Shakespeare said “Your Mom Did”
This is unbelievably awesome.
Although [your mom] may appear to be a recent phenomenon, one can trace its roots far back in history. Indeed, William Shakespeare appears to utilize such a device in Act I Scene 1 of Timon of Athens:
Painter: “Y’are a dog.”
Apemantus: “Thy mother’s of my generation. What’s she, if I be a dog?”
“Your mom” can be combined with most types of insults, although suggestions of promiscuity, obesity, or lack of intelligence are particularly common.
“Your mom” is also sometimes used as a sarcastic retort to either a mild criticism or even an innocuous statement. This often results in a sexual innuendo, as in the following example:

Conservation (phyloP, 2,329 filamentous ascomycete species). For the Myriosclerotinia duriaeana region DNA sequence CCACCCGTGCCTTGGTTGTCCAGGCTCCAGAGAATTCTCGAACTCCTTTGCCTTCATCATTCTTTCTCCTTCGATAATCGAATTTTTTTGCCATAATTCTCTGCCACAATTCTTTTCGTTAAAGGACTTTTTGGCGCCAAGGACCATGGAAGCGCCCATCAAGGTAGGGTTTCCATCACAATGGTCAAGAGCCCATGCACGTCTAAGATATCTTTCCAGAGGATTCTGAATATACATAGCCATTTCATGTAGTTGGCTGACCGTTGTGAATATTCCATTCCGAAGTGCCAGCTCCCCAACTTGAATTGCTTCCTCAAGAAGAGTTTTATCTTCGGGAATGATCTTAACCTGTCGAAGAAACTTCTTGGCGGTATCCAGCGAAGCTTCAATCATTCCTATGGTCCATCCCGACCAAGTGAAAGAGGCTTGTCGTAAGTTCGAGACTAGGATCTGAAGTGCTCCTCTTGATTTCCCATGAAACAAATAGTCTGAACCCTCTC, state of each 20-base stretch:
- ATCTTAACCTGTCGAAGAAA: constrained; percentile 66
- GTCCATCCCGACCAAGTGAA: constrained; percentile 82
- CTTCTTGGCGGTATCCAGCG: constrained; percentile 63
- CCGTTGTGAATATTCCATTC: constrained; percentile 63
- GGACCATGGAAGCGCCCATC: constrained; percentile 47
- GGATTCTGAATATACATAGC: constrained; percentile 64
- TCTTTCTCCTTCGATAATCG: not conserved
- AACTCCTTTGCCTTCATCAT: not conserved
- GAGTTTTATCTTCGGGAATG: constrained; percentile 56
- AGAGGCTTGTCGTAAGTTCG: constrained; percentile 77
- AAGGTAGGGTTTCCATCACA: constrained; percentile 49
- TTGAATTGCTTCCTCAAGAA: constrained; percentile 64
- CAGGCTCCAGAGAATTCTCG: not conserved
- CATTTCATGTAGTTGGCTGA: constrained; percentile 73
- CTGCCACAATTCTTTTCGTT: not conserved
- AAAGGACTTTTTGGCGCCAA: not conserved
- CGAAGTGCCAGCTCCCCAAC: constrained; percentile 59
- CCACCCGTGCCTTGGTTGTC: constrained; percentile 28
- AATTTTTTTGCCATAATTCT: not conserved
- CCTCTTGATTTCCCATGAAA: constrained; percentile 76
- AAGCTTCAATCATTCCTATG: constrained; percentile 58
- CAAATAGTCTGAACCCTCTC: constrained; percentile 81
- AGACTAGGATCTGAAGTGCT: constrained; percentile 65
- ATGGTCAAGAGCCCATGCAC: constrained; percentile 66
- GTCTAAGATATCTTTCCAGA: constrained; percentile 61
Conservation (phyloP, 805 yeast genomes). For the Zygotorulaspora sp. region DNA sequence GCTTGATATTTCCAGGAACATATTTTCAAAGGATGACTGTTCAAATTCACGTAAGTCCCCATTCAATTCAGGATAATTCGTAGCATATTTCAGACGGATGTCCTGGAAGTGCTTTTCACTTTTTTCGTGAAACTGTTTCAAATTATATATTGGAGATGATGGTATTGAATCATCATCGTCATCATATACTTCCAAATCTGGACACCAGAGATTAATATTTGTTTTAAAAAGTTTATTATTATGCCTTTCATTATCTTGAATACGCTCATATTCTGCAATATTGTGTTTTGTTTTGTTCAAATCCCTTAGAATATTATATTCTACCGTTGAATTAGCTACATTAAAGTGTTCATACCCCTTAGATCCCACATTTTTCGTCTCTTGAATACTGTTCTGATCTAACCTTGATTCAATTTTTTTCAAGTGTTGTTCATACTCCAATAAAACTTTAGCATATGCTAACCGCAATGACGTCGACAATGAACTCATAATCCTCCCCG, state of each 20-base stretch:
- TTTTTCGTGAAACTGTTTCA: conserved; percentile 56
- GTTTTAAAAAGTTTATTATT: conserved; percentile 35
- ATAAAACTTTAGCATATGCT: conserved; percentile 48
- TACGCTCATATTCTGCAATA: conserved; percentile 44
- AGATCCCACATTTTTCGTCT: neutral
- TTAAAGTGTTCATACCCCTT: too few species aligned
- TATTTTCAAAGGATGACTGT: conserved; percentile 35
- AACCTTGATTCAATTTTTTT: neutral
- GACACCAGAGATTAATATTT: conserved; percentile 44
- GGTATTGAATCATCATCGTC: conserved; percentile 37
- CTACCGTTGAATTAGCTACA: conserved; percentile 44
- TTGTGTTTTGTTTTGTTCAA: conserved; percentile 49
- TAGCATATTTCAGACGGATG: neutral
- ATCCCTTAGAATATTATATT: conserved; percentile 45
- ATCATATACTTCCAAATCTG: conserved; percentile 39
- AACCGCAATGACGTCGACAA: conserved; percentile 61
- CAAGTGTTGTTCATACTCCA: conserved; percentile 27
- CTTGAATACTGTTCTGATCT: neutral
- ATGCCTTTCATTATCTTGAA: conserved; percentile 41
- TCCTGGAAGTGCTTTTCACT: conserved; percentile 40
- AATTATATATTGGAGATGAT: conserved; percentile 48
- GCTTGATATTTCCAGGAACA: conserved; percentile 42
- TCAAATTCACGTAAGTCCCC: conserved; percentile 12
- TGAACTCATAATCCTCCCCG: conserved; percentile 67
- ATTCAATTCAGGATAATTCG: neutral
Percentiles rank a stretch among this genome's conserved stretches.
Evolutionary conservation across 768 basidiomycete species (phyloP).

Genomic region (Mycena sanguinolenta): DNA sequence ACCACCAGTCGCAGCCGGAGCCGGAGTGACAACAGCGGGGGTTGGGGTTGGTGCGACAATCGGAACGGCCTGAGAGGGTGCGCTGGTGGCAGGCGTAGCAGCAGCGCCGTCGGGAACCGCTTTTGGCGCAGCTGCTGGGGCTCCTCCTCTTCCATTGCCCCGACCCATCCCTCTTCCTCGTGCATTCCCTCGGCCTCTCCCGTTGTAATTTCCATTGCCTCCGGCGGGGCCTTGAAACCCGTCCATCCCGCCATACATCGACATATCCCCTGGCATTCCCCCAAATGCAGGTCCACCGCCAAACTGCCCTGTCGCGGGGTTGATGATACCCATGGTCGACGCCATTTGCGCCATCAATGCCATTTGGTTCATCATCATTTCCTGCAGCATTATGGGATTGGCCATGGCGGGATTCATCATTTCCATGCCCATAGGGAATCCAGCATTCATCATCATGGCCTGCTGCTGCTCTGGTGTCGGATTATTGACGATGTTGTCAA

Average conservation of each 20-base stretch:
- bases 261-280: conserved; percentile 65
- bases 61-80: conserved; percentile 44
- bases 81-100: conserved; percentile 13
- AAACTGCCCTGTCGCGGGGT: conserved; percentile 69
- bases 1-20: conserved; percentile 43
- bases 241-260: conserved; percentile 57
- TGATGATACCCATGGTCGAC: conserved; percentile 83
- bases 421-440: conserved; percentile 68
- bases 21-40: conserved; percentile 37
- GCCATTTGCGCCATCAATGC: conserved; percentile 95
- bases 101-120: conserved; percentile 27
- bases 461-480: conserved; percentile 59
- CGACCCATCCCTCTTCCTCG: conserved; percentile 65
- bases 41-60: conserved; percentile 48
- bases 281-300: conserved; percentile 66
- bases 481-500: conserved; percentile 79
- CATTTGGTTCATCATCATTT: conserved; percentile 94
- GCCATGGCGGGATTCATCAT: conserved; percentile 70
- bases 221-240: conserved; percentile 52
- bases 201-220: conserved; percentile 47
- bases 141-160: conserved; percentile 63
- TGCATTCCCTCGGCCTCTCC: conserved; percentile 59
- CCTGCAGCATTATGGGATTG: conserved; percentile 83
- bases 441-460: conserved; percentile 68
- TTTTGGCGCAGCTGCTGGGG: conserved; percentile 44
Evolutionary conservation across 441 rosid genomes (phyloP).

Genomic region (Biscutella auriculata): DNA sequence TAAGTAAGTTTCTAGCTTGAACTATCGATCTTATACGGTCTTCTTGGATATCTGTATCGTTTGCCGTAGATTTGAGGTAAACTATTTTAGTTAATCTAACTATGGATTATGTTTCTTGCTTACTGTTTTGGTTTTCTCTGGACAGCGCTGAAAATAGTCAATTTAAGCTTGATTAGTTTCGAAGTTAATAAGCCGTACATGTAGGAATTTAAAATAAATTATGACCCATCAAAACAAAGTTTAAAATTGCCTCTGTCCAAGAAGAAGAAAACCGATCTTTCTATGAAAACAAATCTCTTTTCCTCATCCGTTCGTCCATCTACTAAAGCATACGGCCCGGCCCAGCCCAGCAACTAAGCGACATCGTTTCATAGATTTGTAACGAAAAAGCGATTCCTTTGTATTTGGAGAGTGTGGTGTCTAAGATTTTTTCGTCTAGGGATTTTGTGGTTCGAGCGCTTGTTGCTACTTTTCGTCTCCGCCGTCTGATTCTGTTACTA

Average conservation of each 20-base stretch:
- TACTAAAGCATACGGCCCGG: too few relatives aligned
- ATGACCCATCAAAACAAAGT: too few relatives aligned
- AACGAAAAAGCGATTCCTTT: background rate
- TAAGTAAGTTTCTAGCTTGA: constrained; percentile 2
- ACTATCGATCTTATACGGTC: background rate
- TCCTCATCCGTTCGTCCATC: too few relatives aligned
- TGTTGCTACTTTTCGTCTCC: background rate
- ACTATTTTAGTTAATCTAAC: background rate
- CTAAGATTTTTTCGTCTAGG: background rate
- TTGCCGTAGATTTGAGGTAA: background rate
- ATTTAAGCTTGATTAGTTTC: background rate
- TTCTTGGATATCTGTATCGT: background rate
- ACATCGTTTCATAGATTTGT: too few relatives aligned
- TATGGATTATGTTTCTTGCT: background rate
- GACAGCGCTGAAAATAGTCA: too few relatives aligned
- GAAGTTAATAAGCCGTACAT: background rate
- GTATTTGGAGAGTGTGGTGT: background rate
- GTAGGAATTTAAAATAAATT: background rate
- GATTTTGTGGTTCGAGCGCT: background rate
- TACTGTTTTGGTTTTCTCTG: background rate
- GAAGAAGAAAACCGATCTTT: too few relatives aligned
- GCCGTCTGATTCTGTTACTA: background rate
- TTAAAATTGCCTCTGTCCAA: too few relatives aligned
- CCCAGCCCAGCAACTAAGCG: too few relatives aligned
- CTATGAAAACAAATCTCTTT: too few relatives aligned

Speaker 1: What are you doing?
Speaker 2: Your mom!
Another technique is to respond to the original speaker with “your mom” substituted in for the original subject of the sentence, as follows:
Speaker 1: That car looks like trash.
Speaker 2: Your mom looks like trash.
This all started, by the way, when a few of us were talking about Pogs at work. Remember Pogs? Me and Scott both have fond memories of rushing down to the Pog store to stock up each afternoon after school. Frank’s a bit older and missed the craze. So I thought I’d sent out some info:
- On 6|26|07 19:08 PM, “Dickinson, Justin” wrote:
- On 6|27|07 8:33 AM, “Piacitelli, Frank” wrote:
- On 6|27|07 8:35 AM, “Wolf, Scott” wrote: